The Cubs expect Cease to pitch for Class-A South Bend in 2017 after spending last season pitching for short-season Eugene and the 2015 campaign working in the rookie league in Arizona.

Cease — who just turned 21 in late December — put up some impressive numbers at both stops in the Cubs system, posting a 2.36 ERA and 1.165 WHIP to go along with a whopping 91 strikeouts in 68.2 innings. He also only surrendered one homer and walked more batters (41) than reached via a basehit (39).

Control is obviously an issue for Cease, but the upside is evident.

"He's so far away," McLeod said. "He's gonna go into 2017 as a starter. As with a lot of young guys, it's gonna come down to command and depend on that third pitch and the ability to land them for strikes.

"It's a special arm. He can pitch 95-100 mph with a big power curveball. He's unlike anyone else we have in our system since we've been here in terms of pure stuff."

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One fan compared Cease to Carl Edwards Jr. in terms of their lanky build and high velocity, setting McLeod up for a layup joke.

"Well, Dylan is much stronger physically than CJ is...as is everybody in this room," McLeod said as the ballroom filled with laugher. "Don't tell [CJ] I said that.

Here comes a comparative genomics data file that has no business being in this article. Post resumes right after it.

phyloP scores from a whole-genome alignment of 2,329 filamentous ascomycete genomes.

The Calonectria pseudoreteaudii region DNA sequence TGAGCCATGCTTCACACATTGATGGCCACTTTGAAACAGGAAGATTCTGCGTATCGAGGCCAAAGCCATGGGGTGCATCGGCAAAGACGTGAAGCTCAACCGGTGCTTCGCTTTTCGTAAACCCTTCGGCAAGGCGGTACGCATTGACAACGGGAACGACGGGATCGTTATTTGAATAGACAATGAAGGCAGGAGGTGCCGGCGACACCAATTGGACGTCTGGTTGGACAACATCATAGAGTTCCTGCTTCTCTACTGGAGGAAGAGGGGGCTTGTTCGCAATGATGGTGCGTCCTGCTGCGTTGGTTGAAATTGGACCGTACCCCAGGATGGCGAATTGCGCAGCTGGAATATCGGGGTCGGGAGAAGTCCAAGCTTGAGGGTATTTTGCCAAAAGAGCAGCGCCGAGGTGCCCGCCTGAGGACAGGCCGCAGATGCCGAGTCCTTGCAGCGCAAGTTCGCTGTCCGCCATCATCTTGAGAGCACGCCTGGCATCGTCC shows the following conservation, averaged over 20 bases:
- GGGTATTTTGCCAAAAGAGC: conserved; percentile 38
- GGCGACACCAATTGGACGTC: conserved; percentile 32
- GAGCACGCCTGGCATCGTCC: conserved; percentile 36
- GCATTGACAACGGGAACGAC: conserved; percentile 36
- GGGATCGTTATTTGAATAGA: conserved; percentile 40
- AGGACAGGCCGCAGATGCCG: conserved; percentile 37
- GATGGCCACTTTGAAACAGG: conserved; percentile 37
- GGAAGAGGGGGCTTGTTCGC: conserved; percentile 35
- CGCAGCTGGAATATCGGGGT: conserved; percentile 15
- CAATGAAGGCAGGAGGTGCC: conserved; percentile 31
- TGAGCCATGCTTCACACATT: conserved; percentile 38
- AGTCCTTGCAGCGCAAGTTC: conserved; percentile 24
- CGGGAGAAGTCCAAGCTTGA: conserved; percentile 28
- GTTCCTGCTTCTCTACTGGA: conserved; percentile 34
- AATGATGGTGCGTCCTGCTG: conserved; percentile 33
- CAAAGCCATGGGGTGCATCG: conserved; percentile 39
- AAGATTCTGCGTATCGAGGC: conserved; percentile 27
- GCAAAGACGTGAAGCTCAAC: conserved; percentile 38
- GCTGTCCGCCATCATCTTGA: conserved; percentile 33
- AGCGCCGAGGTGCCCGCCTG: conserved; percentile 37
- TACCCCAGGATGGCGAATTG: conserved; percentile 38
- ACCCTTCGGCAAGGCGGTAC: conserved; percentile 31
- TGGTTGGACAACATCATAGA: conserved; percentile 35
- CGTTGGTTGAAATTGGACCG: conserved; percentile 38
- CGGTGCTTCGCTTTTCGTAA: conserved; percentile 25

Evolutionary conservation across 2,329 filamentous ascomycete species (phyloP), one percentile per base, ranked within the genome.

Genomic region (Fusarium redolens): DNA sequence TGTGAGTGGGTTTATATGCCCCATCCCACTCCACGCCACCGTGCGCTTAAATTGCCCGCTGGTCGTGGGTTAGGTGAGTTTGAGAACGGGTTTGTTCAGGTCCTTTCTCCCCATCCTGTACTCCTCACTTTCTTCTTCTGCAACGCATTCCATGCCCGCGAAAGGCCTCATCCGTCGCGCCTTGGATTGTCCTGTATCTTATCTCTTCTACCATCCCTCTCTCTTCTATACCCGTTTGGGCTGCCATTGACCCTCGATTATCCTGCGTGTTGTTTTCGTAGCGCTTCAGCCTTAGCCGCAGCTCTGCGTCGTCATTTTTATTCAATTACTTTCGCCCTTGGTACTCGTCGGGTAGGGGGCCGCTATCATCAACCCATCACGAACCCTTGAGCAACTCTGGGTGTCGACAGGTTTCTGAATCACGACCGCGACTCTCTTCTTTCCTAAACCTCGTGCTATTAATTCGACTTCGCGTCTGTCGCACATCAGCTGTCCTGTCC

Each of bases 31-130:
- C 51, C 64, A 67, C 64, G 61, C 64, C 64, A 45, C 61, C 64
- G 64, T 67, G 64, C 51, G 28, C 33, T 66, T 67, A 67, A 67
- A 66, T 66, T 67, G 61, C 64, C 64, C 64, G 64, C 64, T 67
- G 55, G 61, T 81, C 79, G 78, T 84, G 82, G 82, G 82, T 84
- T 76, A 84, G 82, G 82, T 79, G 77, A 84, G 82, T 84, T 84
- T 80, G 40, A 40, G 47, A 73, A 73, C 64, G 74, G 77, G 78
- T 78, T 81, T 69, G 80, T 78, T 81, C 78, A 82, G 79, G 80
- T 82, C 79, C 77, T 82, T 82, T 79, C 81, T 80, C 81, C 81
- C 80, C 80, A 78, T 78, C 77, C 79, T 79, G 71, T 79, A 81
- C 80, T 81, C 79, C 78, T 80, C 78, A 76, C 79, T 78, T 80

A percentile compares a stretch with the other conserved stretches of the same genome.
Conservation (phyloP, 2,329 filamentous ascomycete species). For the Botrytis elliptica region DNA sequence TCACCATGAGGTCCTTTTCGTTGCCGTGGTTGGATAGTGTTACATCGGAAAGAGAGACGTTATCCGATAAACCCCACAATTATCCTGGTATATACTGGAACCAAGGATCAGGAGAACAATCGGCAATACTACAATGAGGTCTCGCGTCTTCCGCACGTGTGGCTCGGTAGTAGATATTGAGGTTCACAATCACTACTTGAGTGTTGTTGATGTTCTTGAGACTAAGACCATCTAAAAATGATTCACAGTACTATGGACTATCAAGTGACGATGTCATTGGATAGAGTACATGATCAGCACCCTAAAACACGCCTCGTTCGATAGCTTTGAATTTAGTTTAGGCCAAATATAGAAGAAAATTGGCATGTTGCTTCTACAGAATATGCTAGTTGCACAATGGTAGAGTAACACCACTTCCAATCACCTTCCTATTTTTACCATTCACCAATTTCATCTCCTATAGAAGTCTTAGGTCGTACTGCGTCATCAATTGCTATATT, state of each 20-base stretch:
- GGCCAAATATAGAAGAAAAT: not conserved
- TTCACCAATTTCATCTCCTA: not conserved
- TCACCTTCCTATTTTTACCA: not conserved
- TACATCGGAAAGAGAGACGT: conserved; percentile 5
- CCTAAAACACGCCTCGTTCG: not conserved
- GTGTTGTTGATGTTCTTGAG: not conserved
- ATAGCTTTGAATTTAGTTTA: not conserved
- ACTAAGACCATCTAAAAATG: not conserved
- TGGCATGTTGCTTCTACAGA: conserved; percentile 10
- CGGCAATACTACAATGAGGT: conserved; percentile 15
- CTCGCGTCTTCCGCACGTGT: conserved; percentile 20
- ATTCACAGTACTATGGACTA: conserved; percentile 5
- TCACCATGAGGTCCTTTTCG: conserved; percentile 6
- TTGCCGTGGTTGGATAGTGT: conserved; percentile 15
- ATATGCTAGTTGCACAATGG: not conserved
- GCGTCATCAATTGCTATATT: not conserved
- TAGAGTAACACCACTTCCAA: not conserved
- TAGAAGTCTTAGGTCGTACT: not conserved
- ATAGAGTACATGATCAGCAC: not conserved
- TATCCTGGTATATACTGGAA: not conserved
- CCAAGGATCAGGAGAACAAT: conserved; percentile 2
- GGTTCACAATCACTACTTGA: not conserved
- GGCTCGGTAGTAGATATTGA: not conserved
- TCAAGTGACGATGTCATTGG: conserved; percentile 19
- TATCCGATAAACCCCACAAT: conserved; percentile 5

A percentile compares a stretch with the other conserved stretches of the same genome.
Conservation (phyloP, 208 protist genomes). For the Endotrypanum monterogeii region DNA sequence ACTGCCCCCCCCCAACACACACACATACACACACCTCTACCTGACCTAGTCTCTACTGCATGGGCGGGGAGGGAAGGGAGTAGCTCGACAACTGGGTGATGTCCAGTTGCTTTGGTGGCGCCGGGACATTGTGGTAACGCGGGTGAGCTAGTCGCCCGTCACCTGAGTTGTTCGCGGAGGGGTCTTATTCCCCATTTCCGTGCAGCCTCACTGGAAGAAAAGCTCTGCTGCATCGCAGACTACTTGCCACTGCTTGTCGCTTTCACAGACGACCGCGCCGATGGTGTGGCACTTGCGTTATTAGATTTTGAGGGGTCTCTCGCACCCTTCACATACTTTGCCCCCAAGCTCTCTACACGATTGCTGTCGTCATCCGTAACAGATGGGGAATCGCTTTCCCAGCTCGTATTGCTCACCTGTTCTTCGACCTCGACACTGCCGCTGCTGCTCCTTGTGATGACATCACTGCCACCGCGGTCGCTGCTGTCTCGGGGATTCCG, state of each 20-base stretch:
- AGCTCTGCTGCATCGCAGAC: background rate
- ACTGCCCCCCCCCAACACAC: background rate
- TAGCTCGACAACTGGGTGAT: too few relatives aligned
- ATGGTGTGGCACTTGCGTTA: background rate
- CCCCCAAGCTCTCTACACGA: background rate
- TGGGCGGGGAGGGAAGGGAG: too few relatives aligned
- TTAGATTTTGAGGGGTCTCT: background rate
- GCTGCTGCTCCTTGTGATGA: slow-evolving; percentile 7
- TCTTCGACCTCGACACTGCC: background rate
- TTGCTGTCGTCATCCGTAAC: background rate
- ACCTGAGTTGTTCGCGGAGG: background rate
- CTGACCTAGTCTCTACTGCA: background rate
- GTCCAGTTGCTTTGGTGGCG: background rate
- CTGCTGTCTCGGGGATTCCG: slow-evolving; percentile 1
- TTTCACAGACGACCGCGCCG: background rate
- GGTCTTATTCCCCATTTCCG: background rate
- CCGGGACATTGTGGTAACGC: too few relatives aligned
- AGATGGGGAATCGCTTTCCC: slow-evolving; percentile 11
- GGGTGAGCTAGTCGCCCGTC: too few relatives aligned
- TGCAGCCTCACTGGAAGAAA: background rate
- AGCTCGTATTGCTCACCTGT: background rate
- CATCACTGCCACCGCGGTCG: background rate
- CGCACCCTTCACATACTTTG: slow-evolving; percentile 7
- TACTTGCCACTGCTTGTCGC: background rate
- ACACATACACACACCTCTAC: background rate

"They have different body types, obviously. Carl is long and lanky and Dylan has probably put on 20 pounds since we drafted him, so he's more like 6-foot-2, 190."

By comparison, Edwards — who goes by "The String Bean Slinger" for his slight build — is listed at 6-foot-3, 170 pounds.

Edwards was drafted in the 48th round in 2011 and spent his whole minor-league career as a starting pitcher until the Cubs converted him to a reliever in 2015.

Cease may eventually go down the same path, but the Cubs are going to give him every opportunity to make it as a starter first.

Cease was one of the top pitchers available in the 2014 draft, but his stock took a hit when he was forced to undergo Tommy John surgery on his pitching elbow while at Milton High School in Georgia.

That scared off a lot of teams — as did the potential signability issues with college offers looming — but the Cubs took a chance and have now watched Cease soar to a top prospect in the system (No. 4 by Baseball America; No. 7 by FanGraphs and Baseball Prospectus) despite the cautious approach and lack of innings in professional ball.

"We have to thank Kyle Schwarber, actually, as one of the main reasons we got to sign Dylan Cease," McLeod said. "Because we took Kyle fourth overall, we were able to save money on the selection with him, which gave us the resources to go get Dylan Cease.

"He was a Top 10 pick in the draft — a high school arm that got hurt, fell down to the fifth round and he had a commitment to Vanderbilt, I think it was, and we were able to use the money we saved from Kyle.

"Just another reason to love Kyle Schwarber."